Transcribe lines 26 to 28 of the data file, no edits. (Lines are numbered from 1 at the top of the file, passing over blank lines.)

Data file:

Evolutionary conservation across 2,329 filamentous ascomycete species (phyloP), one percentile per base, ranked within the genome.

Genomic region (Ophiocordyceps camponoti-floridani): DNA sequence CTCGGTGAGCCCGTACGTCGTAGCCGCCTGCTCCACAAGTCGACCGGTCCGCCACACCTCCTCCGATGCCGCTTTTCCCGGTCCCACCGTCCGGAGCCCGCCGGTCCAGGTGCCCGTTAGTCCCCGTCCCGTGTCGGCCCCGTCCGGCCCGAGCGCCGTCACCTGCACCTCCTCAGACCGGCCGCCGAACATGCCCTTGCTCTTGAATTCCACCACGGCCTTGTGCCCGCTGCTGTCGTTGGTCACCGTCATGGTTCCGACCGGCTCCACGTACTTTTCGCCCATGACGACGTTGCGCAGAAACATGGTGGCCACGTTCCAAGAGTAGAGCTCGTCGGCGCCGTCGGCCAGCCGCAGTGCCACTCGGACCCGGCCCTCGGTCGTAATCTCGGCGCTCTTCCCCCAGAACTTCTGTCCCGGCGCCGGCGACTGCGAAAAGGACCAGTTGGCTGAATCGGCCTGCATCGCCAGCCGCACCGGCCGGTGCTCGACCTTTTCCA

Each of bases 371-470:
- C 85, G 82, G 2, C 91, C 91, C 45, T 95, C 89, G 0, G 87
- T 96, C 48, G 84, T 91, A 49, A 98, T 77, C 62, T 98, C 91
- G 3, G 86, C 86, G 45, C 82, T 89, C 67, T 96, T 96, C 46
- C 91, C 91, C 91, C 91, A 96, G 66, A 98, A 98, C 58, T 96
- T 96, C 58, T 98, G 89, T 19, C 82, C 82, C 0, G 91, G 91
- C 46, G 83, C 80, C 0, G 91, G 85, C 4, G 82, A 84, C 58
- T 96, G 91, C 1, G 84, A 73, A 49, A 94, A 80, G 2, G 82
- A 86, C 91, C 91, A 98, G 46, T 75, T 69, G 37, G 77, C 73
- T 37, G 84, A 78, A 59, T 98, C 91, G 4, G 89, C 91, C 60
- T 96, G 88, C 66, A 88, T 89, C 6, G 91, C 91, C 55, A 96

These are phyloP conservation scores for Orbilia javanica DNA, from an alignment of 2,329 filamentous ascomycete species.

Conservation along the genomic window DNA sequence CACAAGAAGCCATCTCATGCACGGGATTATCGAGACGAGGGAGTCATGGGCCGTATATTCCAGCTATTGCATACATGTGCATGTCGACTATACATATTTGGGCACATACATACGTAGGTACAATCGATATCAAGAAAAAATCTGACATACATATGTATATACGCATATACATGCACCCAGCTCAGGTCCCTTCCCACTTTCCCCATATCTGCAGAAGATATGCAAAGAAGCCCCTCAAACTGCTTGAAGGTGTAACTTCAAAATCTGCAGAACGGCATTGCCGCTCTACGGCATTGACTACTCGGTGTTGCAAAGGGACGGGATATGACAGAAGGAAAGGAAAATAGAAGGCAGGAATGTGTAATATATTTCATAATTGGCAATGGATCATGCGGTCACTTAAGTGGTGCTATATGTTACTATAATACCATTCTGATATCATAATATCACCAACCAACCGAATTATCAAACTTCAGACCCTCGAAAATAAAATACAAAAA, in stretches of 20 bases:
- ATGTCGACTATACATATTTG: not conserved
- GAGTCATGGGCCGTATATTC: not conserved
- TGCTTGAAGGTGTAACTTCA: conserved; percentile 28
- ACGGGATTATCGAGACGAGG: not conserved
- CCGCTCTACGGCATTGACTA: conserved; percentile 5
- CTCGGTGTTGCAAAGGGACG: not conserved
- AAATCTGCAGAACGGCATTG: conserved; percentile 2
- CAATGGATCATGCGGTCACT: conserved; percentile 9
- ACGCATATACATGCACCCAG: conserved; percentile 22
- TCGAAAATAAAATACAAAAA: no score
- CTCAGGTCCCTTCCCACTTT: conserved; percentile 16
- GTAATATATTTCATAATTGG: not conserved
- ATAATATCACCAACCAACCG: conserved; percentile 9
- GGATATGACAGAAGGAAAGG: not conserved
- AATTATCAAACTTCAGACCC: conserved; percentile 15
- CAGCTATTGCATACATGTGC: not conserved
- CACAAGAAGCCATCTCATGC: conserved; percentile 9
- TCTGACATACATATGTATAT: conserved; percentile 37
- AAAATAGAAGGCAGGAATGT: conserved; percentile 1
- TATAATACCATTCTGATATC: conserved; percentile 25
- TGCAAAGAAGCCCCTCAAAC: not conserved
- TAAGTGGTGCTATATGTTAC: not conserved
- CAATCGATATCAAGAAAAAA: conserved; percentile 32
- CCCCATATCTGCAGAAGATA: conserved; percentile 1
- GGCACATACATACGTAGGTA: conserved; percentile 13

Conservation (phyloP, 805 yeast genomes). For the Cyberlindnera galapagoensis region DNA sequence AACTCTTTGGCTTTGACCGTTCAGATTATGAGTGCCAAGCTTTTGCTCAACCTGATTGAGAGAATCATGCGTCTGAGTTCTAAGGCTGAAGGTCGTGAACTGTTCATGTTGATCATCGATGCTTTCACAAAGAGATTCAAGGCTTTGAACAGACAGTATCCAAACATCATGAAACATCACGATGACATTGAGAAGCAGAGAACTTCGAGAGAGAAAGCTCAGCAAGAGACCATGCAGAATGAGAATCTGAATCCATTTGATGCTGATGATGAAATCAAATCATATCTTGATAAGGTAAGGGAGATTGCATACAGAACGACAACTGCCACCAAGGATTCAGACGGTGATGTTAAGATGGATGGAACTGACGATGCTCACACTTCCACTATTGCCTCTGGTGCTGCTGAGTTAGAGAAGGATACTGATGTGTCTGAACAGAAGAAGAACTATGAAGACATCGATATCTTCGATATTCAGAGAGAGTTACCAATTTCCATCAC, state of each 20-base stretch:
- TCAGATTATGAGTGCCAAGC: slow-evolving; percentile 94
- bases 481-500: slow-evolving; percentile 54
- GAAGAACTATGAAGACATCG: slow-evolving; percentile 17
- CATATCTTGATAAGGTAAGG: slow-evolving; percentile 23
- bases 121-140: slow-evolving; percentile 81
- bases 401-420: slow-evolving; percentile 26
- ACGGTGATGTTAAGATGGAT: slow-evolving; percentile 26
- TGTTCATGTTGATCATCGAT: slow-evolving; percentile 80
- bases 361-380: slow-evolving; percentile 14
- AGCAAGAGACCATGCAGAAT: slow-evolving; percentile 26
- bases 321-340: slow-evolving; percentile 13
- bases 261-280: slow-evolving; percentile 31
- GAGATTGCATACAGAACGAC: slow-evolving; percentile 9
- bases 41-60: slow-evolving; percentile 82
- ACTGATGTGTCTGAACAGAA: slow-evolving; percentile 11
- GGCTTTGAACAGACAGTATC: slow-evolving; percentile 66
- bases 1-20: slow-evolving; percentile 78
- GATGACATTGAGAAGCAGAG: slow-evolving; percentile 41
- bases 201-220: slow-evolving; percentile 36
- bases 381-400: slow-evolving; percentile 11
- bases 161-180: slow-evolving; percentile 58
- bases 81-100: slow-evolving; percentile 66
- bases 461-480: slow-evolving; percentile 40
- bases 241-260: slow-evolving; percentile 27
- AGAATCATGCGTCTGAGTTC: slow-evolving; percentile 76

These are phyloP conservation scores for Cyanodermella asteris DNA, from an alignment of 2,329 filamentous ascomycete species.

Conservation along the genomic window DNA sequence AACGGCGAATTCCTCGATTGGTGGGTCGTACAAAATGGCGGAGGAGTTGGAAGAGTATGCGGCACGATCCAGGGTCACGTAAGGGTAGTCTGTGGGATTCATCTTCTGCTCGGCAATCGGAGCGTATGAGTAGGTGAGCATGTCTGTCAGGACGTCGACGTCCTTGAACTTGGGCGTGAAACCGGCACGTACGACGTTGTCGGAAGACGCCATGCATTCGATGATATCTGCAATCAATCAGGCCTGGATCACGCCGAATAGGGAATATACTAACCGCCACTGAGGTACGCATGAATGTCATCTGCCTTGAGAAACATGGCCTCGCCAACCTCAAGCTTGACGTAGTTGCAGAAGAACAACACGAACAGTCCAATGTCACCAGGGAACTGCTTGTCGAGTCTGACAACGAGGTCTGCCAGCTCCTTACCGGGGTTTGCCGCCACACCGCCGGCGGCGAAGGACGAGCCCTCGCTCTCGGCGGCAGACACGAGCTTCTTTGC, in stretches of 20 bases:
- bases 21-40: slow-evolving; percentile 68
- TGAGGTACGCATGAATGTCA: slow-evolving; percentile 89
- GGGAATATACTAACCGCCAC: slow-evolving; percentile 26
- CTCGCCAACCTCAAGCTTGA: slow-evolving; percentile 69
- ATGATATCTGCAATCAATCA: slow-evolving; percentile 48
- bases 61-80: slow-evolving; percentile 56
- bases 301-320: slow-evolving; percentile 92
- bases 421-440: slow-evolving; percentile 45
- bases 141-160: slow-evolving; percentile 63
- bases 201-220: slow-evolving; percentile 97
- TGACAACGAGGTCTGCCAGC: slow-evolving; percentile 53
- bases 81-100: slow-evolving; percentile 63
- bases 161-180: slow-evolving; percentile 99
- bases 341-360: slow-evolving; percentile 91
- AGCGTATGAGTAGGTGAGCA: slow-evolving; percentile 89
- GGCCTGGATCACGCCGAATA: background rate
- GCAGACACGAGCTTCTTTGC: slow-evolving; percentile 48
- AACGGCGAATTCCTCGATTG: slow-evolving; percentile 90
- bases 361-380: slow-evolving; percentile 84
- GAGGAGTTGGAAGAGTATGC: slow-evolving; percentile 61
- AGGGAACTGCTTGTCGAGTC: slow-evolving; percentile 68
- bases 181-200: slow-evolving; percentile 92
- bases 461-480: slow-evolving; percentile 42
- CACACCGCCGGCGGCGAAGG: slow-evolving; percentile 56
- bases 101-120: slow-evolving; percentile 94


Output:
- CTCAGGTCCCTTCCCACTTT: conserved; percentile 16
- GTAATATATTTCATAATTGG: not conserved
- ATAATATCACCAACCAACCG: conserved; percentile 9